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Bad Behaviuouor by Adriana Proganó, at Galeria da Boavista

Bad Behaviouor, a deliberately misspelled title, is Adriana Proganó’s suggestion in her most recent exhibition, at Galeria da Boavista.

The title’s provocative tone is underlined by the exuberant visual information. At first glance, the various paintings, objects and the checkered floor with blue ribbon make it difficult to fixate one point in specific. We encounter a clamorous scenario, with solar colours and dynamic shapes. Despite its lightly humorous appearance, it’s uncomfortable.

After this initial impression, the environment becomes more complex and stranger. Proganó’s singular chromaticism and figuration seem to cunningly camouflage the caustic side of her imagery, dominated by the lack of definition of bodies and narrative. The universe presented is composed of a set of references, in which she skilfully articulates an almost childish fantasy, with sexual tensions drenched in sarcasm, gender issues, female stereotypes and violence.

The notion of game is central to these works. It’s there that innocence and perversion are placed side by side, eliminating the socially imposed connotations. That game emerges in the paintings – the twisting bodies, the drawing sheet, the green floor stepped on by the figure reflected in the sword – and in the puzzle pieces, communicating with each other and playing with their own definitions; or the more direct approach: the carpet with the hopscotch (parodying the art scene) and the soft ladder deprived of its most obvious utility.

Adriana Proganó’s paintings are close to figurative “bad” painting. In recent years, it has regained importance among young artists, but has already been performed by renowned names such as Rose Wylie, René Daniëls or Walter Swennen. Artists capable of merging the purposeful technical precariousness with unusual images, but no less serious and timely. Perhaps it’s a sign of the times, with “bad behaviour” emerging in opposition to “political correctness”.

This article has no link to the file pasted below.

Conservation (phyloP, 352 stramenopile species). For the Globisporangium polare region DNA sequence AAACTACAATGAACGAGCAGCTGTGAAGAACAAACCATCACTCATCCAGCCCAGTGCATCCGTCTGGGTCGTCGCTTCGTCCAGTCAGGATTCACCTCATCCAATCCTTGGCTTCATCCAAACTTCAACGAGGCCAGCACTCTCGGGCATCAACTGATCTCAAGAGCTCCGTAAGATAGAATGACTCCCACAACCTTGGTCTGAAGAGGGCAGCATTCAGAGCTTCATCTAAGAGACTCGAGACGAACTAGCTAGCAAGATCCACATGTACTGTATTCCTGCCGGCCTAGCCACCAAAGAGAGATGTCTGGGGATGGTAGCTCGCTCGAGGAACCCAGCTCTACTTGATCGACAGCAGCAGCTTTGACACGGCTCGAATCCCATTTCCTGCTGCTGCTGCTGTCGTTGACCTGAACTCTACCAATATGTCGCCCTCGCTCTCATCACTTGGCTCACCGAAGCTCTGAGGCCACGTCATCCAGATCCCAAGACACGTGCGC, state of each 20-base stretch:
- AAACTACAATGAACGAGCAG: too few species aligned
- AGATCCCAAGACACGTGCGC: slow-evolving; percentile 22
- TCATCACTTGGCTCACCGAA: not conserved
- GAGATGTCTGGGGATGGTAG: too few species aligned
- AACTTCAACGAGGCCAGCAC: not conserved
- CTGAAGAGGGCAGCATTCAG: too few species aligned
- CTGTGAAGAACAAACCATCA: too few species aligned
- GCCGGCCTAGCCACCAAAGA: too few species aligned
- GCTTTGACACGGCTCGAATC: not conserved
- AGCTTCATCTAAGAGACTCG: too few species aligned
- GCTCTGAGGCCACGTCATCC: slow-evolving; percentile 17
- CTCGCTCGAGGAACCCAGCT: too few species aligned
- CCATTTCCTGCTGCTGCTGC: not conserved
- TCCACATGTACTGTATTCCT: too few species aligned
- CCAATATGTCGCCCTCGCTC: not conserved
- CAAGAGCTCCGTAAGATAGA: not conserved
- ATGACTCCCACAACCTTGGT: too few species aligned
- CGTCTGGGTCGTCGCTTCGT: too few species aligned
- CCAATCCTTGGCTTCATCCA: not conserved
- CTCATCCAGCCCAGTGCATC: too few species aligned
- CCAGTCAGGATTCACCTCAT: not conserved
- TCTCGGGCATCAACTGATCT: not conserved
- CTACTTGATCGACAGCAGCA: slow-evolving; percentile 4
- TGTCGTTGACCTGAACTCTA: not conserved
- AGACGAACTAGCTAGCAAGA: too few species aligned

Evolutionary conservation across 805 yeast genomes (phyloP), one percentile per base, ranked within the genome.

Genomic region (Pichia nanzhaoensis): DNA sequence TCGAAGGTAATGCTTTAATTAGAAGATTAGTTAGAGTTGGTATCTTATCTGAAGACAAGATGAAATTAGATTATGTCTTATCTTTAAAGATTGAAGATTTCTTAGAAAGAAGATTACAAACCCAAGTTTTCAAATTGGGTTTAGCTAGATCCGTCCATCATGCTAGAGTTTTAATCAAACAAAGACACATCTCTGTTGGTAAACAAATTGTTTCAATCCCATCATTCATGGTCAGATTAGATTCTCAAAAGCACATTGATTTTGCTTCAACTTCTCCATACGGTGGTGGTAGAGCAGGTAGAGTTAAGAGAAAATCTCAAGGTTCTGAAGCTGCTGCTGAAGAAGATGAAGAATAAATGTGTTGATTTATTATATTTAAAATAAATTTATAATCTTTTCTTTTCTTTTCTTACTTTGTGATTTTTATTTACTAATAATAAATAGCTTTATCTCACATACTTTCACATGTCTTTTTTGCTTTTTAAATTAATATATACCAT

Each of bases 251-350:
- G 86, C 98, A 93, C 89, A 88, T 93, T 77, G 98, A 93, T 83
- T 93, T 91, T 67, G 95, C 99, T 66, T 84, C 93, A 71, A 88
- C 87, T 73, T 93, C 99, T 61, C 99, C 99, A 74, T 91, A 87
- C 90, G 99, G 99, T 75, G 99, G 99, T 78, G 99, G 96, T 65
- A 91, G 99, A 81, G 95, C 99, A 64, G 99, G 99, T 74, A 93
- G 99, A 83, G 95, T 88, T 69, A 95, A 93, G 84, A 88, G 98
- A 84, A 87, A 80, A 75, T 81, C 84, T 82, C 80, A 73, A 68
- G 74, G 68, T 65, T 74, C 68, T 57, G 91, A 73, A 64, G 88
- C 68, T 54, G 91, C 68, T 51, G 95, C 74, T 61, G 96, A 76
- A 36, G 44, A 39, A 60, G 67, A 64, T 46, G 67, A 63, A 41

Bad Behaviouor is also the reinforcement of the curators’ commitment, Sara Antónia Matos and Pedro Faro, to present (young) artists who, for generational reasons or not, have picked up painting again as an autonomous artistic genre. That was the case of João Gabriel in 2018 and, now, Adriana Proganó in 2019.

The exhibition lasts until 10 November, at Galeria da Boavista.

Francisco Correia (b. 1996) lives and works in Lisbon. He studied Painting at Faculdade de Belas-Artes at Universidade de Lisboa and finished the post-graduation on Art Curatorship at Faculdade de Ciências Sociais e Humanas at Universidade Nova de Lisboa. He has been writing for and about exhibitions, while simultaneously developing his artistic project.

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